Questioning Chemotherapy
Ralph Moss
Equinox Press, 144 St. John’s Place, Brooklyn, New York 11217. USA

This book by Ralph Moss is profoundly different from its predecessors. In my opinion, it is of great importance in the history of medicine as it describes with extreme precision the caesura in the field of medicine which has become obvious everywhere. This is clearly exemplified by the sweeping failure of the orthodox, “toximolecular” school of medicine in treating diseases.

The disaster involving toxic chemotherapy in the treatment of cancer, which has now become apparent, is the most important example of this failure of the orthodox, mechanical and unbiological school of thought in medicine. In a few years there will be a similar rude awakening in the field of chronic heart and circulatory diseases as well as decalcification diseases, resulting in far-reaching changes in these areas as well.

I have known Ralph Moss for more than 24 years from my repeated visits to the Sloan-Kettering Cancer Institute in New York, one of the leading institutes in the world. For years Ralph was the research spokesman for this Institute. His immense expertise and at the same time his detailed knowledge and integrity qualified him for this position. One of the great experienced experimental researchers in that Institute was Kanematsu Sugiura. He found that substances made of bitter almonds and apricot pits, the so-called mandelonitriles, prevented lung metastases in experiments with animals. This knowledge did not fit into the concept of oncological “orthodox medicine” in the United States or in Germany, since it sabotaged their crusade against using “Laetrile,” an 1-glucose mandelonitrile made from the pits of certain rare apricots.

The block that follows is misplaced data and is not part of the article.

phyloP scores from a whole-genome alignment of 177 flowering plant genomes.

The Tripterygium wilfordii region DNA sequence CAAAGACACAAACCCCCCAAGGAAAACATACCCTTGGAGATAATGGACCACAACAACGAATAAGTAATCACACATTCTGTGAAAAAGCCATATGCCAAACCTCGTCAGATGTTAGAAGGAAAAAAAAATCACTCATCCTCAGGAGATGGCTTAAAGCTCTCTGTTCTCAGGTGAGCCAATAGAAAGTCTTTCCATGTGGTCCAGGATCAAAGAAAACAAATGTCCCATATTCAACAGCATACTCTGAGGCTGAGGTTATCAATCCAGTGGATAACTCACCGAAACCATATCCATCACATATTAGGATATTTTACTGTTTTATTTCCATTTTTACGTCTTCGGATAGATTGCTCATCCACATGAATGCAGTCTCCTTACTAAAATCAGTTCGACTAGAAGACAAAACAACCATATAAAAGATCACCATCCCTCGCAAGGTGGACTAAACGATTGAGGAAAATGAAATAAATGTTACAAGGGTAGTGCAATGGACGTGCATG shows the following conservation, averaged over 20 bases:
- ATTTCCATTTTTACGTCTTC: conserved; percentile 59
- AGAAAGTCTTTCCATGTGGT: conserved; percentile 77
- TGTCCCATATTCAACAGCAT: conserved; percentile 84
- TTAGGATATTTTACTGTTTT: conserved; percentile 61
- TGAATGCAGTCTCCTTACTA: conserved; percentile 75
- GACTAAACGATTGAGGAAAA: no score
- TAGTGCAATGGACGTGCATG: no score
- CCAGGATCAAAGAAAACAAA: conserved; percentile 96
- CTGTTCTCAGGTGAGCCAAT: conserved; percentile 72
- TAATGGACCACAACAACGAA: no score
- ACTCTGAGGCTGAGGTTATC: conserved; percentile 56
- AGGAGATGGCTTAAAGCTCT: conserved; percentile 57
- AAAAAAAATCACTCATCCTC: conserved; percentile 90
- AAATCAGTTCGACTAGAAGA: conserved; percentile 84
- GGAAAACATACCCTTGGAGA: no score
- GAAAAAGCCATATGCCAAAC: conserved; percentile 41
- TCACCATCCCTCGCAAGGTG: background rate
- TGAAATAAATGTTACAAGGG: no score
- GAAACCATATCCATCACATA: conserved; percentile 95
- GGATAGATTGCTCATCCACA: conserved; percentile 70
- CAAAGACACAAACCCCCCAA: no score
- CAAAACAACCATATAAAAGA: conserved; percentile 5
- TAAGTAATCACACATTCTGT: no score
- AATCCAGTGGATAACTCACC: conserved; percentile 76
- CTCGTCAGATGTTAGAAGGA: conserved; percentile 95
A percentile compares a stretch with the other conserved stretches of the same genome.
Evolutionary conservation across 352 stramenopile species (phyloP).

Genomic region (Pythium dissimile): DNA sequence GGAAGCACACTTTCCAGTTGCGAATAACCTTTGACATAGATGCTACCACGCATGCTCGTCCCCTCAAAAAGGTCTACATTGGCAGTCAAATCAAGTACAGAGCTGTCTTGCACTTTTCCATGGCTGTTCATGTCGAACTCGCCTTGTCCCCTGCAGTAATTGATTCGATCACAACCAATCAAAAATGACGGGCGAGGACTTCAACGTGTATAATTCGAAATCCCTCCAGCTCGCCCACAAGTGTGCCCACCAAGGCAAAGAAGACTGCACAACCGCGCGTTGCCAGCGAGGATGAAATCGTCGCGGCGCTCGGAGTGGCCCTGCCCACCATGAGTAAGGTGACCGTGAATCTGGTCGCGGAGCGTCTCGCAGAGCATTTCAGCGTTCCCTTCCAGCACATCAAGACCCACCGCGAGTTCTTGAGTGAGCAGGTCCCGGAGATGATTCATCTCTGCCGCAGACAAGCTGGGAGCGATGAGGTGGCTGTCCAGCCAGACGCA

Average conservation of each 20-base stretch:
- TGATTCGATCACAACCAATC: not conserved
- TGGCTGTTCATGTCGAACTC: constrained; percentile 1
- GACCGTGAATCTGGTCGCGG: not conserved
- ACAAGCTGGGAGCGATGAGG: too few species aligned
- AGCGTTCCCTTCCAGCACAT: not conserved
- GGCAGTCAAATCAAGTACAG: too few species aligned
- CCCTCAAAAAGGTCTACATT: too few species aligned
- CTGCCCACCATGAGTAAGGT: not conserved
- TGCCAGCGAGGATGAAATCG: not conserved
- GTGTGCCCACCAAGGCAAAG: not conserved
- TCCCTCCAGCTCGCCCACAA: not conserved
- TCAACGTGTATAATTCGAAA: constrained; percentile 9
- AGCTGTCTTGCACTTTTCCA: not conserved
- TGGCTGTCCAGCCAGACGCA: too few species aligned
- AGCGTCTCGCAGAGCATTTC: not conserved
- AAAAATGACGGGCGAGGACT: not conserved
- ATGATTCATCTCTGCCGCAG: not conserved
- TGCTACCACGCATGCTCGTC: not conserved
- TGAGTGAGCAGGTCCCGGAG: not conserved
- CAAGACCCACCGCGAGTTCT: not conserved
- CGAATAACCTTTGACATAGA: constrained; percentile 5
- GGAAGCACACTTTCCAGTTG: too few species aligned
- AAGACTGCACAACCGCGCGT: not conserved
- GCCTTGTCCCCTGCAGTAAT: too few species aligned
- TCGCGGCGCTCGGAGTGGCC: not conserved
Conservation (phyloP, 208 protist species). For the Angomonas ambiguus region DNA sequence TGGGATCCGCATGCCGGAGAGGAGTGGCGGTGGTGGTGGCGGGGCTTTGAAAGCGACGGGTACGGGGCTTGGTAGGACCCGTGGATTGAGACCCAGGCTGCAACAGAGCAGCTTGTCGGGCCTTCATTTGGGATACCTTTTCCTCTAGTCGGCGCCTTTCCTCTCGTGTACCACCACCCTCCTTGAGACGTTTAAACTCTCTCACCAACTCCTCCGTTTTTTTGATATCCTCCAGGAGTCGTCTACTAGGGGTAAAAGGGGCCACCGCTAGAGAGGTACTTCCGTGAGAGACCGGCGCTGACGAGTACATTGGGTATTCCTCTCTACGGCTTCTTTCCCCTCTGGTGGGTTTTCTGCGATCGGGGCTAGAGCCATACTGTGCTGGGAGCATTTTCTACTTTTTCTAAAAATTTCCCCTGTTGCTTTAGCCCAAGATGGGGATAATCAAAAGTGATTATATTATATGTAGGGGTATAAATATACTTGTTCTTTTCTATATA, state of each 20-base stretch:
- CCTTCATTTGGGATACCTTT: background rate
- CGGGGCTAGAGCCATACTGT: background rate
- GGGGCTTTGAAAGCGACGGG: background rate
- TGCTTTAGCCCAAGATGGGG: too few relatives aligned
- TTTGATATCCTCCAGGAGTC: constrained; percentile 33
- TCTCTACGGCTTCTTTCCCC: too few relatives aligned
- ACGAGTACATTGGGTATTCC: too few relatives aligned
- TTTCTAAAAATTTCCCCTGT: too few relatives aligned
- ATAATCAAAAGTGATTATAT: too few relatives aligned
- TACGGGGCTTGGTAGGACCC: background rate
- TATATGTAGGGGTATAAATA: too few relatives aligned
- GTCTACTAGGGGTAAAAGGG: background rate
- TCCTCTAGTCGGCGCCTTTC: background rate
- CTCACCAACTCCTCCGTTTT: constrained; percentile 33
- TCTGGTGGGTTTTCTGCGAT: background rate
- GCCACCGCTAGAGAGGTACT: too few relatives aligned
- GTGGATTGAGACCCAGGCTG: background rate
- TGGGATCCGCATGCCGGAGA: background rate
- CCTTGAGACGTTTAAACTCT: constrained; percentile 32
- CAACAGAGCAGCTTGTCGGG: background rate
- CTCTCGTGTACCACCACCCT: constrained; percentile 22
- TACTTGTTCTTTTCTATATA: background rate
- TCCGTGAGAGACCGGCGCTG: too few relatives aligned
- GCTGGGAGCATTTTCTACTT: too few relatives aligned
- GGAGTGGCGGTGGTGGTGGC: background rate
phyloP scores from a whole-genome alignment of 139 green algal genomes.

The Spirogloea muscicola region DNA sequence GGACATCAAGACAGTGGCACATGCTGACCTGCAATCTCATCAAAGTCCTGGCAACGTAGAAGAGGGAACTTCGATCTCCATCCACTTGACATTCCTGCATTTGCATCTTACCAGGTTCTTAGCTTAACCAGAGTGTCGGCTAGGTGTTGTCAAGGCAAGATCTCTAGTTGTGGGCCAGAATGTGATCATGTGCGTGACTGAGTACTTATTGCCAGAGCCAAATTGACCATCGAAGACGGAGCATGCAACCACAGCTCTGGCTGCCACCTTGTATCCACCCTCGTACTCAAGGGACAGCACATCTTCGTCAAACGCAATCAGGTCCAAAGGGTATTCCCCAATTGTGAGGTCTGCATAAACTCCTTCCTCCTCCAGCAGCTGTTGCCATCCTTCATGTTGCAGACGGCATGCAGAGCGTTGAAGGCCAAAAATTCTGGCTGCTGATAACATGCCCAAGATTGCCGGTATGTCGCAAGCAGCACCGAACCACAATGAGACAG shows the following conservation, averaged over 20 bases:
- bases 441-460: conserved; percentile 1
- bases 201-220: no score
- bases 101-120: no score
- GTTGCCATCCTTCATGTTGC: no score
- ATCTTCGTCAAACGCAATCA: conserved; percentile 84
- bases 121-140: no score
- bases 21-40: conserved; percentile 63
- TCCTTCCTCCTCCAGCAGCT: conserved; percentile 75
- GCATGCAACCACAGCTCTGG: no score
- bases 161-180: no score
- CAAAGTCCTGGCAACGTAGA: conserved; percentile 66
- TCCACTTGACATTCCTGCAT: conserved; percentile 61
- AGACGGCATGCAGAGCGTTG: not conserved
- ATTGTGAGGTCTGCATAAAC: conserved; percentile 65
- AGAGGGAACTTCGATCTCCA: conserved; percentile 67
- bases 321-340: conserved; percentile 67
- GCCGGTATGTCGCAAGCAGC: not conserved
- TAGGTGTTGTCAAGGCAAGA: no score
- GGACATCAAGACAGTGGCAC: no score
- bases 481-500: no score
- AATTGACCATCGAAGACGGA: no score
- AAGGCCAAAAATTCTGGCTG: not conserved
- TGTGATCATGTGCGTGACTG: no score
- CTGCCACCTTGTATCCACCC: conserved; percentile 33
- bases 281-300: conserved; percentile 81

When the order from higher-ups was issued to suppress the Sugiura results, Ralph Moss left the Institute and bluntly revealed these cover-up practices in cancer research in one of his books. Today, the Sloan-Kettering Institute is only a shadow of what it was 25 years ago. Biologically-oriented researchers such as President Robert Good and vice-presidents Chester Stock and Lloyd Old have left the Institute or are retired.

The whole affair started by Ralph Moss is not without some tragic irony: Today’s research, which gives absolute priority to the so-called gene-reparative, non- toxic agents for treating cancer, deals predominantly with the so-called “functional aldehydes,” of which Laetrile - damned by the orthodox school of medicine - was one of the first.

When all is said and done, Ralph Moss had already begun the persistent dismantling of unbiological orthodox inflexibility in clinical oncology over 20 years ago, without those involved having taken notice.

This book by Ralph Moss, Questioning Chemotherapy, is a masterpiece of global importance in the history of medicine. The reason for this being because it dissects the enormously complex problem areas of the treatment of cancer with toxic chemotherapy by providing a very simple, clear and indisputable panorama of facts. The results show that treatment of cancer with toxic chemotherapy makes sense in some cases, but that as a hopeful solution to the whole problem of cancer treatment, it is one of the greatest disillusions in the history of medicine.